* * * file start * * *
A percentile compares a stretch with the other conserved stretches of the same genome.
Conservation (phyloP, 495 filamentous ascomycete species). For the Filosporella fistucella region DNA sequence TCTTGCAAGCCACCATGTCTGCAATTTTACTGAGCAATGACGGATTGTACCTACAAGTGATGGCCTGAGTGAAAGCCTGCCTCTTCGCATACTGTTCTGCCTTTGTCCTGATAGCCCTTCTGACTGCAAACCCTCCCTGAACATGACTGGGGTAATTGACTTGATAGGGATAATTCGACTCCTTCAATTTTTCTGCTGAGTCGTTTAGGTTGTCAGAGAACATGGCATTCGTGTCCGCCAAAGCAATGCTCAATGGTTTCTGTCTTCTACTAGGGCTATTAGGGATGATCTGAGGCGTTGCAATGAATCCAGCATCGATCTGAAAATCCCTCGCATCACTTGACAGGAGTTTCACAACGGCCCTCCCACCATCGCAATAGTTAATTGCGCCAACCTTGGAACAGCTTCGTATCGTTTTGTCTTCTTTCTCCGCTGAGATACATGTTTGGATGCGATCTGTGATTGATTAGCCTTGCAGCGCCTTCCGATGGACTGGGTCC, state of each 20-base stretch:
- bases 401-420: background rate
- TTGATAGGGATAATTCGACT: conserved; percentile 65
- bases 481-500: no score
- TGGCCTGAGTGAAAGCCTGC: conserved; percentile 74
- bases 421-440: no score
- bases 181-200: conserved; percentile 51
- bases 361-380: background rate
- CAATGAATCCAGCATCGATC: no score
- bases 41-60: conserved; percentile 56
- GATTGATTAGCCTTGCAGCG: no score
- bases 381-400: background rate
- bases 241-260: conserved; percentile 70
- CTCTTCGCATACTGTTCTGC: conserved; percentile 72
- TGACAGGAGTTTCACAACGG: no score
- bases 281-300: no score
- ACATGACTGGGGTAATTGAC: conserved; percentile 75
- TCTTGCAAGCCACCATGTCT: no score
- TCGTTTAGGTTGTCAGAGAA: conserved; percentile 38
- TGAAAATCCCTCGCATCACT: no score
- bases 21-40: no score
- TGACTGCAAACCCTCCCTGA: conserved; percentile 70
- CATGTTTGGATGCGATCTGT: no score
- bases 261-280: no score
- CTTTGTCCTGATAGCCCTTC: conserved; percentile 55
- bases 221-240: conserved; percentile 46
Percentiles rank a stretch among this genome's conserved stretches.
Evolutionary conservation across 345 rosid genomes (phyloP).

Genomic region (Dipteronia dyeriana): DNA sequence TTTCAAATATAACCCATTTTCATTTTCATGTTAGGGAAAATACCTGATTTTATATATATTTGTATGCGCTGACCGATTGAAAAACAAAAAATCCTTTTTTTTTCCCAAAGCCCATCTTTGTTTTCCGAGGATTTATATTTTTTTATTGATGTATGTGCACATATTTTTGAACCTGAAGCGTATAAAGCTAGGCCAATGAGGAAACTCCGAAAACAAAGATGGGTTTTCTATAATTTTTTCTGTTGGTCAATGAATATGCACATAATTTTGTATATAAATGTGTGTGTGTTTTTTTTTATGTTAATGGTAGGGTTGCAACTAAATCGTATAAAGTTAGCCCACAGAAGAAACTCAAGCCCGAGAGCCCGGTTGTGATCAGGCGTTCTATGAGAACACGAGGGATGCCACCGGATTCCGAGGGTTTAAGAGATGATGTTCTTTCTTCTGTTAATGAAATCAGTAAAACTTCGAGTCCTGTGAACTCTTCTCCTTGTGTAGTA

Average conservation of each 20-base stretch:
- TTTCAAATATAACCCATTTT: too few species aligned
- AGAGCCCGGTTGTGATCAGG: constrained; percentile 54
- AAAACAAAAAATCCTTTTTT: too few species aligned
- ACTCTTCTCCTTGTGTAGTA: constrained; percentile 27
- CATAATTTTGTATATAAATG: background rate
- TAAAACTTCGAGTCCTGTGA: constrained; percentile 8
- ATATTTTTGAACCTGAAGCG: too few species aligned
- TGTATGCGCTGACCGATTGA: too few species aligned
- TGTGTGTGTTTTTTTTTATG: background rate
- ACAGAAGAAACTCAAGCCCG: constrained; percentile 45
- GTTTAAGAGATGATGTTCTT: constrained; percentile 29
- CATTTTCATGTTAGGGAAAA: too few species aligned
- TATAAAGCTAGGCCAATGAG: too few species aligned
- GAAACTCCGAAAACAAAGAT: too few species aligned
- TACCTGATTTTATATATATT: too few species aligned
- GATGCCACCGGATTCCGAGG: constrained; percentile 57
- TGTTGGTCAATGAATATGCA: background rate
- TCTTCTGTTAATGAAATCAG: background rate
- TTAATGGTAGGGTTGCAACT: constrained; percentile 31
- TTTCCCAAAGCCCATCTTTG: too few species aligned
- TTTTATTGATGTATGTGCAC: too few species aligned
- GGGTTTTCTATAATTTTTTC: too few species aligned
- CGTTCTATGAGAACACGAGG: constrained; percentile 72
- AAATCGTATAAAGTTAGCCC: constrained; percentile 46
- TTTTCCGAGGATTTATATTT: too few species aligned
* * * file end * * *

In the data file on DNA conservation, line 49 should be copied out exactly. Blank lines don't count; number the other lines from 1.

- TCTTCTGTTAATGAAATCAG: background rate